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N2 - Purpose Arthrocentesis has been used for the management of patients with temporomandibular joint (TMJ) pain, with good success. The additional use of hyaluronic acid (HA) or corticosteroid (CS) remains controversial. The purpose of this study was to compare HA, CS, and lactated Ringer solution (LR; placebo) after arthrocentesis. Materials and Methods This was a prospective multicenter double-blinded randomized clinical trial. Consecutive patients presenting to the oral and maxillofacial departments at Emory University, the University of Pennsylvania, the University of California–Los Angeles, the University of Cincinnati, and the Oregon Health Sciences University were enrolled in the study. Patients were randomized to HA, CS, or LR. All patients underwent arthrocentesis and then the instillation of HA, CS, or LR. Patients were evaluated clinically at 1 and 3 months. The primary outcome variable was pain at 1 month (by visual analog scale). Secondary outcome variables were pain at 3 months and analgesic consumption. Univariate, bivariate, and multivariate statistics were computed, with a P value less than .05 considered significant. Results One hundred two patients were enrolled in the study. Four were lost to follow-up, leaving 98 patients for the final analysis. The mean age of patients in the HA, CS, and LR groups was 39.6, 44.3, and 51.8 years, respectively (P = .02). There was no difference among groups in time to follow-up at 1 month (P = .11). The mean decrease in pain in the CS group was 19% for right-side procedures (P = .12) and 36% for left-side procedures (P = .02). The mean decrease in pain in the HA group was 31% for right-side procedures (P = .01) and 34% for left-side procedures (P = .01). The mean decrease in pain in the LR group was 43% for right-side procedures (P < .01) and 37% for left-side procedures (P < .01). There was no difference in pain decrease among groups (P = .55). There was no difference in the use of narcotic (P = .52) or nonsteroidal anti-inflammatory drugs (P = .71) among groups. Conclusion Arthrocentesis alone is as efficacious as arthrocentesis with HA or CS in decreasing TMJ pain.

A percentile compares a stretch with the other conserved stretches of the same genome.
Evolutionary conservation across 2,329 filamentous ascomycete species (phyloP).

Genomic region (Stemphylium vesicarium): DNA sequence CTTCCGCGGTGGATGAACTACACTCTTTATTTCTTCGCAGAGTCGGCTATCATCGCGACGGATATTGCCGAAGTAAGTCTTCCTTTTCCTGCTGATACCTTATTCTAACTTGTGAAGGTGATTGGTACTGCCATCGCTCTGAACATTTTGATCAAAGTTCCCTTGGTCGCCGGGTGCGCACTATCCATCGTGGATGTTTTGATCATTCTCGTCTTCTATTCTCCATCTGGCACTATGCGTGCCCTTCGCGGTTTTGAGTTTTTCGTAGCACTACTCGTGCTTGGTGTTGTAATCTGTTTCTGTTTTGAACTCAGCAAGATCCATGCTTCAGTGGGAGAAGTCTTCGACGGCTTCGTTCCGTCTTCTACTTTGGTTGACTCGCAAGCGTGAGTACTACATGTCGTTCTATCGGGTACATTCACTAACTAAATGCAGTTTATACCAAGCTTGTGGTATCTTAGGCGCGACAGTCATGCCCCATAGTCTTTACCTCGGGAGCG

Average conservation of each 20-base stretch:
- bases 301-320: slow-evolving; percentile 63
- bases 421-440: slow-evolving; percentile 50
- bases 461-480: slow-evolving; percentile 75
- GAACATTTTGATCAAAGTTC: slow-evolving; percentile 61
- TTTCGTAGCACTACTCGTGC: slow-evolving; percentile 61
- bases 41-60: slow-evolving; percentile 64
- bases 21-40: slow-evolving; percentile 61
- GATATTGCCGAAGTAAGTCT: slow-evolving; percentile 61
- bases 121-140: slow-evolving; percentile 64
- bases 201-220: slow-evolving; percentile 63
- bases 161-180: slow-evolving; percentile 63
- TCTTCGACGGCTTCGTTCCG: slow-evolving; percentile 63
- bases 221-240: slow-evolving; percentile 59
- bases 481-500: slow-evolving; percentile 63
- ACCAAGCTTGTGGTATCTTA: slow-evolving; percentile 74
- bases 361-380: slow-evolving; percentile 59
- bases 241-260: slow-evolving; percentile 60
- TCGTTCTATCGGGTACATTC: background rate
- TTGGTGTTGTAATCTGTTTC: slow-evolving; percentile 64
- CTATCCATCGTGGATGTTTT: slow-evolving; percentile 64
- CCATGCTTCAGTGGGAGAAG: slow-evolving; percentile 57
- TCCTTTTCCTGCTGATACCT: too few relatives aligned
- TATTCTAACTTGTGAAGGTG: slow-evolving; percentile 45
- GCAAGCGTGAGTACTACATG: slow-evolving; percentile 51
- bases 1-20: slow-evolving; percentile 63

AB - Purpose Arthrocentesis has been used for the management of patients with temporomandibular joint (TMJ) pain, with good success. The additional use of hyaluronic acid (HA) or corticosteroid (CS) remains controversial. The purpose of this study was to compare HA, CS, and lactated Ringer solution (LR; placebo) after arthrocentesis. Materials and Methods This was a prospective multicenter double-blinded randomized clinical trial. Consecutive patients presenting to the oral and maxillofacial departments at Emory University, the University of Pennsylvania, the University of California–Los Angeles, the University of Cincinnati, and the Oregon Health Sciences University were enrolled in the study. Patients were randomized to HA, CS, or LR. All patients underwent arthrocentesis and then the instillation of HA, CS, or LR. Patients were evaluated clinically at 1 and 3 months. The primary outcome variable was pain at 1 month (by visual analog scale). Secondary outcome variables were pain at 3 months and analgesic consumption. Univariate, bivariate, and multivariate statistics were computed, with a P value less than .05 considered significant. Results One hundred two patients were enrolled in the study. Four were lost to follow-up, leaving 98 patients for the final analysis. The mean age of patients in the HA, CS, and LR groups was 39.6, 44.3, and 51.8 years, respectively (P = .02). There was no difference among groups in time to follow-up at 1 month (P = .11). The mean decrease in pain in the CS group was 19% for right-side procedures (P = .12) and 36% for left-side procedures (P = .02). The mean decrease in pain in the HA group was 31% for right-side procedures (P = .01) and 34% for left-side procedures (P = .01). The mean decrease in pain in the LR group was 43% for right-side procedures (P < .01) and 37% for left-side procedures (P < .01). There was no difference in pain decrease among groups (P = .55). There was no difference in the use of narcotic (P = .52) or nonsteroidal anti-inflammatory drugs (P = .71) among groups. Conclusion Arthrocentesis alone is as efficacious as arthrocentesis with HA or CS in decreasing TMJ pain.